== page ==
A playground of the oldest kind

| 15 Jul 2013 | 03:46

Some thin places—those places and moments that make you feel quite alive—can get made and not just found. That’s the energy behind the idea of “placemaking,” figuring out ways to build and rebuild spaces so that they enhance human experience.

One such recently-charged place is Grasshopper Grove, a half-acre pre-school Nature Play area that I helped build at the 175-acre Hudson Highlands Nature Museum in Cornwall, NY.

Nature Play is one of the responses to that catchy phrase Richard Louv coined a few years ago: nature deficit disorder. It implies that children (and adults too) are missing out on some very basic human nourishment by the increasing time spent indoors, with technology or even outdoors in highly organized leisure and sports activities. Humans are genetically built for life with nature.

Nature Play areas have been the reaction to the colorful, plastic, cushioned directive playgrounds found in most communities and schools. Nature Play leans more towards the unstructured and disordered. Yes, there are things to do at a Nature Play area, but it is also a nice place to just be and see what happens.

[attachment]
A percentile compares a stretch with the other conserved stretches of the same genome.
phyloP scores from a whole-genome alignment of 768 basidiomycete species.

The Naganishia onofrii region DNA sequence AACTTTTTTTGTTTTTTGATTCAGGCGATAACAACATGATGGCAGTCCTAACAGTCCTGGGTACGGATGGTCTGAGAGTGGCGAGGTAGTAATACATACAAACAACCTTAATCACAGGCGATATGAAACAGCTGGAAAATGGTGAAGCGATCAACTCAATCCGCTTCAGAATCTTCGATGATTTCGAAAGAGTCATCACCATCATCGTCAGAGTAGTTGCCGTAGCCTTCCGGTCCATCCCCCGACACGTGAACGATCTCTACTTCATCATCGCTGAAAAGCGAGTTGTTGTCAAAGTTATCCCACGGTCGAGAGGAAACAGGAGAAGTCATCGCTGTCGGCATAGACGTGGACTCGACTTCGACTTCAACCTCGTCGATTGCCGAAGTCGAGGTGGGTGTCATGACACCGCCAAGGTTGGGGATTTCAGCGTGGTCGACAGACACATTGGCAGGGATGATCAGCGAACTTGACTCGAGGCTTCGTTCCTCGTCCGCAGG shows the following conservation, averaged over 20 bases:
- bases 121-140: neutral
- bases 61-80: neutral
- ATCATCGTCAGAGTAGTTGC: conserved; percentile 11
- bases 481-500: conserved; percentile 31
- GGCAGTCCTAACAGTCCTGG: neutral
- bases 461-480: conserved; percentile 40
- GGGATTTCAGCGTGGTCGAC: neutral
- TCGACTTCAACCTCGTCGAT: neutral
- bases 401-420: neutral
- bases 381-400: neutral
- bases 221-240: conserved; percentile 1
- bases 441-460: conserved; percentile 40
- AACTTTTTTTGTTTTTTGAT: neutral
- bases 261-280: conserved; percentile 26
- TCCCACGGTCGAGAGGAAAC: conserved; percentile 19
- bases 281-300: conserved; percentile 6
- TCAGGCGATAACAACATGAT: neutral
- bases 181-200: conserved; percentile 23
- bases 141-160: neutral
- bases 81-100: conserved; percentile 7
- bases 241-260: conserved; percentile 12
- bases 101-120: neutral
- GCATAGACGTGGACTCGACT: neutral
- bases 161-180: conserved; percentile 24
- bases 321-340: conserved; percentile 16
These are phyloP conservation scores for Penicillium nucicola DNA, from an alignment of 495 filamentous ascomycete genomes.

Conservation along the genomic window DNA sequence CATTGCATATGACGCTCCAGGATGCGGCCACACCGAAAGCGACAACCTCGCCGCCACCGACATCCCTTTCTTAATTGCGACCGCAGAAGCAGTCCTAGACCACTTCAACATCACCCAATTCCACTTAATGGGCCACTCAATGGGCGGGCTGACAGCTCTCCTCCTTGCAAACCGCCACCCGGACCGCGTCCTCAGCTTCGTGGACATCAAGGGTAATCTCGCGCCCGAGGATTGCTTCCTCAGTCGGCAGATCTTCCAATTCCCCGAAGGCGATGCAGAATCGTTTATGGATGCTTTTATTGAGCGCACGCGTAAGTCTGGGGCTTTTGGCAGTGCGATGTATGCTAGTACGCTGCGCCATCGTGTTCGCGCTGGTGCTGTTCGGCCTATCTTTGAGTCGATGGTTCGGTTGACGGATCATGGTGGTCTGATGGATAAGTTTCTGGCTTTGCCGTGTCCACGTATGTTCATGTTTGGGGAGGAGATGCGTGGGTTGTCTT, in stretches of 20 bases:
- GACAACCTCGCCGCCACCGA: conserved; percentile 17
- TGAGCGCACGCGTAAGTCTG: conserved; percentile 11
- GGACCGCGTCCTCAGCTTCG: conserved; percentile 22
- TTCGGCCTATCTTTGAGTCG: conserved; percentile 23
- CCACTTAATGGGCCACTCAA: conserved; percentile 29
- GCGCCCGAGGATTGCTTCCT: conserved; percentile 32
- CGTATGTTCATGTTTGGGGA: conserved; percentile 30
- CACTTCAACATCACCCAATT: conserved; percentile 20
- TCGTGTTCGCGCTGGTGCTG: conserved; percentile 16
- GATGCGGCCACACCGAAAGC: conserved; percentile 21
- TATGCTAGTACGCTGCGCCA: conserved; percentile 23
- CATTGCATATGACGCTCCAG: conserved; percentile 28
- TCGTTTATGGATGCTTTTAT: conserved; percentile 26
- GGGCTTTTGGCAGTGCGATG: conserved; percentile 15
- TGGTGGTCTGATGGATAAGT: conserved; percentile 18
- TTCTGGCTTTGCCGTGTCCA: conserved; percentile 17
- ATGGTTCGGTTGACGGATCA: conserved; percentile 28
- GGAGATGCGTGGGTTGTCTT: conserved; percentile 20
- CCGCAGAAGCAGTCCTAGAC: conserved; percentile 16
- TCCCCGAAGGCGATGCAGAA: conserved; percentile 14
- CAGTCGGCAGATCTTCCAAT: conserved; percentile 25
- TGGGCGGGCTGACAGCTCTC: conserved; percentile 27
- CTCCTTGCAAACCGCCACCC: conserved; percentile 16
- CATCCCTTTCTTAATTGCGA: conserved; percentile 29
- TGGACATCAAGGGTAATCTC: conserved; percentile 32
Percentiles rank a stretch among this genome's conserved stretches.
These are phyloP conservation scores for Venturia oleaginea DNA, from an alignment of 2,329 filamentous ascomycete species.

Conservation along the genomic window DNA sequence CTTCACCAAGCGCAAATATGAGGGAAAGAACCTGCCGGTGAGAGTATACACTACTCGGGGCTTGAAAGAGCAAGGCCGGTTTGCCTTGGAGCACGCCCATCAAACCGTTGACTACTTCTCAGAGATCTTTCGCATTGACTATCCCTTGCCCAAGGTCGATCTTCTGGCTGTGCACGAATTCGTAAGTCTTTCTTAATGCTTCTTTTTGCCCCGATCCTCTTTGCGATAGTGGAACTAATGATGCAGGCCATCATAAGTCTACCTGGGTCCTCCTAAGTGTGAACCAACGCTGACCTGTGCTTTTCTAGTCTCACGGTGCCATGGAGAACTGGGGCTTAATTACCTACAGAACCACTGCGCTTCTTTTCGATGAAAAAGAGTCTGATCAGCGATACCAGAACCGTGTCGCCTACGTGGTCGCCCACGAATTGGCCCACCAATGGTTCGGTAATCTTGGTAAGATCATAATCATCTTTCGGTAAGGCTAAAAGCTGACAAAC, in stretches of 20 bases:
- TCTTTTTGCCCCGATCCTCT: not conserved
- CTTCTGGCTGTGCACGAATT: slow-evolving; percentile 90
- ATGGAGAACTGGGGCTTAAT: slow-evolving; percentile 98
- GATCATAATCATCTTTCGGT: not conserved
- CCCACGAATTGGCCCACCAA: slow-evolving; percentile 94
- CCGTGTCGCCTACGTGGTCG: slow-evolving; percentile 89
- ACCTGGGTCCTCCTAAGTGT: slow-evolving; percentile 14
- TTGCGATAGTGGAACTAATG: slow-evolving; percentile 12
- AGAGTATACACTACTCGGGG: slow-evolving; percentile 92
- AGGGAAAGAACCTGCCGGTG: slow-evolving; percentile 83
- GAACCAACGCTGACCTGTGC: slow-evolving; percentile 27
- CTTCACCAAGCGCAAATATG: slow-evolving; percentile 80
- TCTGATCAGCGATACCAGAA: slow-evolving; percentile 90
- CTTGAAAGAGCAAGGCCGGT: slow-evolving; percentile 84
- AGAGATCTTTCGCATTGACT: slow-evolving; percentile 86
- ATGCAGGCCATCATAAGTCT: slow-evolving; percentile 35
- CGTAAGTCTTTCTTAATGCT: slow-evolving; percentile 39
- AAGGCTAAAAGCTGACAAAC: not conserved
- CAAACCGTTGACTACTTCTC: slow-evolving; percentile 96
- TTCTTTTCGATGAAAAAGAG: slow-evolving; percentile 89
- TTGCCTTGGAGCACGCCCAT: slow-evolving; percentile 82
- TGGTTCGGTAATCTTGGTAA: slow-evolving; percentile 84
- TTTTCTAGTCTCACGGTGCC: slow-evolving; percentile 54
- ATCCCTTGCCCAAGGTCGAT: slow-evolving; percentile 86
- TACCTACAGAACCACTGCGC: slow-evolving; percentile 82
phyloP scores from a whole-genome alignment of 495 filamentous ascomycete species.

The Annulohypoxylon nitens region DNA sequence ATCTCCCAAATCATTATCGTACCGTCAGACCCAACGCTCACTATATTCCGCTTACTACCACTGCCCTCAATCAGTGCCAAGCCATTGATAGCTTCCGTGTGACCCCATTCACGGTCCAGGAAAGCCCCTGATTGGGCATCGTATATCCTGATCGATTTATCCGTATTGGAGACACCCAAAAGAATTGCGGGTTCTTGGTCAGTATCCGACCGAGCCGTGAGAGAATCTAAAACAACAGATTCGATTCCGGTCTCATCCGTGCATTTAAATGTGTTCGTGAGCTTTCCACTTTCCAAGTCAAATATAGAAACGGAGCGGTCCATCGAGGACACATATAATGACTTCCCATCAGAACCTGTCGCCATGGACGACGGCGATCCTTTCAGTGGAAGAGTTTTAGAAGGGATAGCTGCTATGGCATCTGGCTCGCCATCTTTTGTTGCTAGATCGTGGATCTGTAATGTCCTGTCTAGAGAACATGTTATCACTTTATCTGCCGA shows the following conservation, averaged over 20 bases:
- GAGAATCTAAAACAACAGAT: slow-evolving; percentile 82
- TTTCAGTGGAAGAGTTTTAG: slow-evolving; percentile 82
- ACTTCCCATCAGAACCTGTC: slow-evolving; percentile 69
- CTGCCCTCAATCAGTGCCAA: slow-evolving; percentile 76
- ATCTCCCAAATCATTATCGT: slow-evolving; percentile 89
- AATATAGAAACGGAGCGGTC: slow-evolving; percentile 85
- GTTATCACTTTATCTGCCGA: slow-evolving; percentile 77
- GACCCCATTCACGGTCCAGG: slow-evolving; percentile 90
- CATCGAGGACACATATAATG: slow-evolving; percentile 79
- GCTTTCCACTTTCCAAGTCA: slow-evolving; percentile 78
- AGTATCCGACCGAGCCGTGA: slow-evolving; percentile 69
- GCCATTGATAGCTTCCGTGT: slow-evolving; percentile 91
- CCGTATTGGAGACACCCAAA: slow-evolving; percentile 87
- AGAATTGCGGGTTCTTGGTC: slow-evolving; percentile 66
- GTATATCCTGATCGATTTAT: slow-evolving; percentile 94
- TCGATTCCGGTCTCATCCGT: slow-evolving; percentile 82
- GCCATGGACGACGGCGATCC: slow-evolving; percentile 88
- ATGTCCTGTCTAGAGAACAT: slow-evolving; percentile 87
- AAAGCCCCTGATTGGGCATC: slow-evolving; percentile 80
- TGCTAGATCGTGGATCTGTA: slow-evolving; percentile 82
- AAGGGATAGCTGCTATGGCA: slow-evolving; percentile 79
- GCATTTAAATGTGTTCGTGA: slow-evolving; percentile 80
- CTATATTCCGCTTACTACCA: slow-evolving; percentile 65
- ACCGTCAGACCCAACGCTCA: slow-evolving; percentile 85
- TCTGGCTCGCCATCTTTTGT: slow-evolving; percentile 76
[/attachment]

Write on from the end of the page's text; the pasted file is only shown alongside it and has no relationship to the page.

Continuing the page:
Grasshopper Grove is the first such place in the Mid-Hudson region and even among other Nature Play areas it is special in the great number of features it offers. They range from the simplicity of a dirt pile and logs to climb and jump on to a rustic gazebo and Adirondack trail hut. But the heart of all this is what’s called “loose parts,” just an area that has stuff in it: bark, branches, log ends, pine cones, driftwood…whatever is found around. Loose parts honors a very old and nearly forgotten human skill. All people, children and adults, can figure things out. Just show them the stuff and they’ll find something to do with it. Nature Play areas return the experience of real play and appropriate risk to a child’s life.

By Daniel Mack